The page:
The Summit was created by the UK’s Ellen MacArthur Foundation. It brought together some of the Pacific’s top circular economy thinkers and doers. The Sustainable Business Network has been working on the low carbon circular economy since 2017. It co-organised New Zealand’s first summit on the subject last year, and was a partner in this latest event.
Glen Crowther attended as SBN’s Bay of Plenty manager. While much was discussed in the all-day symposium, a clear theme emerged.
He said: “We quickly need to come together and deeply immerse ourselves in cultural understanding and systems thinking. Then swing into action and shift to circular systems. That’s how New Zealand’s circular economy solutions will have a positive long-term impact on this land, the water, and our people.”
This unique opportunity could make New Zealand business world leaders in the emerging global low carbon economy. Our history challenges us to find a balanced way forward. On one hand we have the urgent drive for change amid the current economic system, which is dominated by European/Western values. On the other we have the need to increase our sensitivity to the more holistic values embodied in indigenous perspectives.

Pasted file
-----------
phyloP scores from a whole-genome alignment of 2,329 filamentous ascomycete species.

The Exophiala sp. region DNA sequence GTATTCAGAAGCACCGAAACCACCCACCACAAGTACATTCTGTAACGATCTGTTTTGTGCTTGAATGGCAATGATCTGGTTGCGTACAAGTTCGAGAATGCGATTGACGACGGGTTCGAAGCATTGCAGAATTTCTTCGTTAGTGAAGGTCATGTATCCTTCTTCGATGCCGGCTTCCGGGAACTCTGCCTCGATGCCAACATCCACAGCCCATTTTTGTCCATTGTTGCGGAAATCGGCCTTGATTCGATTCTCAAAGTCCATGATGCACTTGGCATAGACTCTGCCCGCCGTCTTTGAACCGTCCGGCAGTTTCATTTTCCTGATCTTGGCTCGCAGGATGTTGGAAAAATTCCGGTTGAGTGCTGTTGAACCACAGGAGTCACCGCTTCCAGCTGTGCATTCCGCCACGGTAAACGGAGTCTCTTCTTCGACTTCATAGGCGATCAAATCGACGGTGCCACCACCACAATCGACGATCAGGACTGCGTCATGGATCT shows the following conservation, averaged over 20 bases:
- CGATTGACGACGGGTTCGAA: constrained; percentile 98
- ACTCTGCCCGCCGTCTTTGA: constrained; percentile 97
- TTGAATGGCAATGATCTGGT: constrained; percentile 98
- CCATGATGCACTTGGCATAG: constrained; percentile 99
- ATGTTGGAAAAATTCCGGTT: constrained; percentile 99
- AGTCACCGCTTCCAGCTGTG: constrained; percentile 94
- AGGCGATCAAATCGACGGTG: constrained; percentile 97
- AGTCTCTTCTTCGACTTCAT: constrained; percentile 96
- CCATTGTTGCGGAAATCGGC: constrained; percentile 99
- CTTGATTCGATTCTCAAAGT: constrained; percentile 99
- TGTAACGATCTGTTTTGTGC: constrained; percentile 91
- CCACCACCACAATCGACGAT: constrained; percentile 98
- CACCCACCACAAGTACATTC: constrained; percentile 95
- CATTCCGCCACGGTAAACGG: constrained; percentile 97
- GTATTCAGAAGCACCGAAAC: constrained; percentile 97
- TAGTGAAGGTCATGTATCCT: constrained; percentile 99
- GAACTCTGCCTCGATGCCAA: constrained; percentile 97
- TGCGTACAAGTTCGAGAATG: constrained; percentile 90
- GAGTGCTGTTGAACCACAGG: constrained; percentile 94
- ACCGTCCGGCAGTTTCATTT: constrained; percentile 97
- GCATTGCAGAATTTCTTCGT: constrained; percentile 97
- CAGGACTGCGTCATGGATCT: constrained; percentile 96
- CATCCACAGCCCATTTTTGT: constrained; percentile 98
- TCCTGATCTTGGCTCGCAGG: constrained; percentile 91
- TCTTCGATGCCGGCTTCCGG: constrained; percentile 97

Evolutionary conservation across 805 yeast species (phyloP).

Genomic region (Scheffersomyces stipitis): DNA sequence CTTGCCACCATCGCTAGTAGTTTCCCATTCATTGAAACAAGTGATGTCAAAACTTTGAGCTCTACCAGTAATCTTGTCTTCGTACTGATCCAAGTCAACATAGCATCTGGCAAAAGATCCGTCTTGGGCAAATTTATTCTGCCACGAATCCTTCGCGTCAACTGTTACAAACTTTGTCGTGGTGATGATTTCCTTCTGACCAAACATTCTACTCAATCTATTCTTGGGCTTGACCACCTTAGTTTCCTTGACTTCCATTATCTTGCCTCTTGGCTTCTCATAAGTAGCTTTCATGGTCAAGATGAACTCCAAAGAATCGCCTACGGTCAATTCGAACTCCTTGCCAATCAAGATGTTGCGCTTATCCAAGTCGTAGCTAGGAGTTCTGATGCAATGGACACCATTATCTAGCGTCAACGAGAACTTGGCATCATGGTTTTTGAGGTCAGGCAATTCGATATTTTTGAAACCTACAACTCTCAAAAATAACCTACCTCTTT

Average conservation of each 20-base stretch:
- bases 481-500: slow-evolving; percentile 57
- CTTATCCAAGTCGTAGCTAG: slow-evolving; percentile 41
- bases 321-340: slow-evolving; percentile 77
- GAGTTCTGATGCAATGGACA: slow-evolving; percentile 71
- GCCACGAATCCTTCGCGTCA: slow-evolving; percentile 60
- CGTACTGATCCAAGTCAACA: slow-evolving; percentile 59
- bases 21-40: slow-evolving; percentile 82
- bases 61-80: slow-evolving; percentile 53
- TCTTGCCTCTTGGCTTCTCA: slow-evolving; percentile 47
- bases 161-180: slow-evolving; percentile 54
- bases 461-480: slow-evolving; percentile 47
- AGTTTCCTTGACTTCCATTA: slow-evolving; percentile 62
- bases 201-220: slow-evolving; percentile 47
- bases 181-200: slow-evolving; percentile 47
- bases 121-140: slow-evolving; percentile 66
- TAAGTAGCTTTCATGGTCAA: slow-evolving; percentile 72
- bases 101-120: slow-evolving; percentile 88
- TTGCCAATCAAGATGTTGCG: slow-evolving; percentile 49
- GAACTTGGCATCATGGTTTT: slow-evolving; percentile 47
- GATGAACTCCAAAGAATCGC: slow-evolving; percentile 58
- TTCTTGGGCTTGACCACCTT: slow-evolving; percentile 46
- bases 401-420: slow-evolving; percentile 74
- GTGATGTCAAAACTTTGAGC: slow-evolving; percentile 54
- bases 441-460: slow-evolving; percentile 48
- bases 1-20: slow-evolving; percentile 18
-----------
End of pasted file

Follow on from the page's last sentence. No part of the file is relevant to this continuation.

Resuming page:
Speakers throughout the day touched on this core theme from many different angles.
For example, Chris Kurtana is Fellow of the Oxford Martin School. He described how the implicit ‘gods’ of Western society are based around greed. Meanwhile, Gina Mohi of Te Tatau o Te Arawa contrasted that with a call to take the time to truly understand Te Ao Maori approaches.
As SBN member Debbie O’Byrne said: “There’s a unique opportunity in NZ to support and develop a low carbon circular economy. It will be underpinned by indigenous environmental knowledge and values. But we’re behind much of the rest of the world on this, so we need to do it at pace.
Joy Moir from Sustainable Business Solutions commented “It was incredible to see the complexity arising when indigenous culture meets the low carbon circular economy. They’re two different paradigms with completely different approaches. The outcomes could be incredible, but we still have a long way to go.”
The focus of SBN’s work on the circular economy includes our Plastic Packaging Innovation Programme. This builds on our first analysis of New Zealand’s Plastic Packaging System. The low carbon circular economy also features in GulfX, our business engagement programme to restore the mauri or life giving essence of Tikapa Moana, the Hauraki Gulf. And the Going Circular category returns for its third year as part of the 2019 NZI Sustainable Business Network Awards. This year this will be informed by a new guide for entrants, to be published shortly in partnership with Auckland Council. Glen says:
“It’s great to see the growing interest in the low carbon circular economy approach. We are keen to hear from businesses that want to work with us to make the most of exploring the many exciting opportunities this presents”.